• Scientific Name: Amazona viridigenalis
  • Length: Between 11 and 13 inches   
  • Weight: About 9.5 ounces 
  • Wingspan: Between 15 and 16 inches 

The Red-Crowned Amazon or Green-Cheeked Amazon is an endangered parrot native to Mexico but first seen on O’ahu island during the 1960s. It has green plumage with a bright red forehead and dark blue streaks around the eyes. 

You can see it flying in flocks in the morning or evening, and the birds are noisiest when they’re flying to a new food source. The Red-Crowned Amazon feeds on seeds, flowers, fruit, and nectar. 

In the wild, these birds mate for life and usually form colonies with other group members by finding tree cavities to live in. The birds will return to the same tree cavities year after year. The Red-Crowned Amazon is known to copy voices and sounds. 

Yellow Birds in Hawaii

Saffron Finch

Saffron Finch

  • Scientific Name: Sicalis faveola 
  • Length: Between 5.5 and 6 inches 
  • Weight: About 0.7 ounces 
  • Wingspan: Between 8 and 10 inches  

The male Saffron Finch has bright yellow plumage, while the female is slightly paler. It can be seen near houses and might build its nests under roofs. Males usually mate with two females and become territorial during the breeding season. 

The Saffron Finch feeds on grass seeds and larvae. If you want to attract a Saffron Finch to your backyard, you can set up a nesting box, as these birds aren’t great nest builders. Place an artificial plant to provide the birds with the privacy they need.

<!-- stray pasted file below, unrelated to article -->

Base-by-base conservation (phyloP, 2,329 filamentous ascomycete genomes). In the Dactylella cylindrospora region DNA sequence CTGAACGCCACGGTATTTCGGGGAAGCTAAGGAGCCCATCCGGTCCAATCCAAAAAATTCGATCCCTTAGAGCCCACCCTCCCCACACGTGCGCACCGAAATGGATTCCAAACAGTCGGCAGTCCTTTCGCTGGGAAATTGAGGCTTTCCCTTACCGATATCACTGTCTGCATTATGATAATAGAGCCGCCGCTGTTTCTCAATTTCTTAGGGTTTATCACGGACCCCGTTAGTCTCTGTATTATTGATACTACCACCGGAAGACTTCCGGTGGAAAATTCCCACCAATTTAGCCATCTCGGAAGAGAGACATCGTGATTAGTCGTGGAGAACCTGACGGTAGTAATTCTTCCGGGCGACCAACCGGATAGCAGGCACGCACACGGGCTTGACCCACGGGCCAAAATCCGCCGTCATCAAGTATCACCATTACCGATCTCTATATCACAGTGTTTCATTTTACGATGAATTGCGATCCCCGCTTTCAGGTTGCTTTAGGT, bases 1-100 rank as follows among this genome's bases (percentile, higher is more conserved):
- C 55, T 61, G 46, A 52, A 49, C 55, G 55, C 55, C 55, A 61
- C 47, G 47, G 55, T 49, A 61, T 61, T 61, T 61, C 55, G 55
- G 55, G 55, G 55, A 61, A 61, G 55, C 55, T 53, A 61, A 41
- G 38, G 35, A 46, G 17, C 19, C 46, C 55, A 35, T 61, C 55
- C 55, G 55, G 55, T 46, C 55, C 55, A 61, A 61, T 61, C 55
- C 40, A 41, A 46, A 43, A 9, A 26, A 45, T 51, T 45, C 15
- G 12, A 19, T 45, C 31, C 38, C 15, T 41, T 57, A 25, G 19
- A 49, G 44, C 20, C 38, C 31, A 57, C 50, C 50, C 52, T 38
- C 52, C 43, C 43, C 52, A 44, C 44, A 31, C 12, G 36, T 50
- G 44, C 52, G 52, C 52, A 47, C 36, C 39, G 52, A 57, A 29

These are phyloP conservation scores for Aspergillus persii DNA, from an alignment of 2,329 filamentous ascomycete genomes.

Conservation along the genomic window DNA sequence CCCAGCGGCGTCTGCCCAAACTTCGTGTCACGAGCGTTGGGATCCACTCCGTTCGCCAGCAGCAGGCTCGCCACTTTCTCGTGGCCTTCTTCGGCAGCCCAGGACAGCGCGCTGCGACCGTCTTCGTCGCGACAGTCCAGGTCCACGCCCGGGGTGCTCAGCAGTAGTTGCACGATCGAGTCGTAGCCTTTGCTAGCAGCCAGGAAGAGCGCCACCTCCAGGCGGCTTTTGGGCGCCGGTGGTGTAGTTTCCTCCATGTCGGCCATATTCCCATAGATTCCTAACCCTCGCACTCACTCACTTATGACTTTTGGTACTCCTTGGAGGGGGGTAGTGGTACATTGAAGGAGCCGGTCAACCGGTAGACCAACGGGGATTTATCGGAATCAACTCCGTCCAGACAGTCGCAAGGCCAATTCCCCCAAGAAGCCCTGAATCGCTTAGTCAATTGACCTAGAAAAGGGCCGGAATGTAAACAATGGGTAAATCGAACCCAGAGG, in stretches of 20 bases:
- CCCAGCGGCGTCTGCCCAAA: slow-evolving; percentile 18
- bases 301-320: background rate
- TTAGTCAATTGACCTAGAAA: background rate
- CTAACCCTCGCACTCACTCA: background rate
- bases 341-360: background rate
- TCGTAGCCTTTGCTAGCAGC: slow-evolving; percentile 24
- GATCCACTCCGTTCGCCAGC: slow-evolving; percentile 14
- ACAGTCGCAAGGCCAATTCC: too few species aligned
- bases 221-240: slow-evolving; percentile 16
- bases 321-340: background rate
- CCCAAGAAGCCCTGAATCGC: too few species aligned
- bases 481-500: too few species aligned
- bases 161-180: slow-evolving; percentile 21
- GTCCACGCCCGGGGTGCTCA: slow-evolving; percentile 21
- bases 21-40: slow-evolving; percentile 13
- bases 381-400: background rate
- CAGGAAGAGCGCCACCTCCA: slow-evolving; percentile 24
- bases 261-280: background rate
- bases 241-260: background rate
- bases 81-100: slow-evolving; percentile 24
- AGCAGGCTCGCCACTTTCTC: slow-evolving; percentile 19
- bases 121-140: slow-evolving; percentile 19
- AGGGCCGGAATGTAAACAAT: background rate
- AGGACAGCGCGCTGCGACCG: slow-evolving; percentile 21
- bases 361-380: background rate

Western Meadowlark

Western Meadowlark

  • Scientific Name: Sturnella neglecta 
  • Length: Between 6.3 and 10.2 inches 
  • Weight: Between 3.1 and 4.1 ounces 
  • Wingspan: About 16.1 inches 

The Western Meadowlark has a bright yellow breast with a black “V” mark and a patterned upper. It usually flies low and can be found in mountain meadows at high elevations. 

This bird is usually easier to be heard than seen, as it has a pleasant, distinctive song. It avoids heavily vegetated areas and usually feeds on seeds and insects. 

You can see this grassland bird on the sides of the road or along marshes. You can attract the Western Meadowlark if you set up a feeding station in open habitat, as this bird isn’t regularly seen near backyard feeders. 

‘Amakihi

  • Scientific Name: Chlorodrepanis virens 
  • Length: About 3.9 inches 
  • Weight: About 0.45 ounces 
  • Wingspan: Between 6.5 and 7.5 inches 

The Hawaiian ‘Amakihi is one of the most common songbirds in Hawaii. It belongs to the family of Hawaiian Honeycreepers and hasn’t been affected by habitat changes like other members of its family. 

Despite the small size, it has a loud song that you can hear from miles away. It feeds on insects, tree sap, nectar, and fruit. 

Other Birds to Watch For in Hawaii

Nene

Nene

  • Scientific Name: Branta sandvicensis 
  • Length: About 25 inches
  • Weight: Between 3.36 and 6.72 pounds 
  • Wingspan: About 4 feet 

The Nene or Hawaiian Goose is the official state bird of Hawaii. This bird has a black head, buff cheeks, and a heavily furrowed neck. The Nene Goose is mentioned in the Hawaiian creation chant, and the name comes from its gentle call.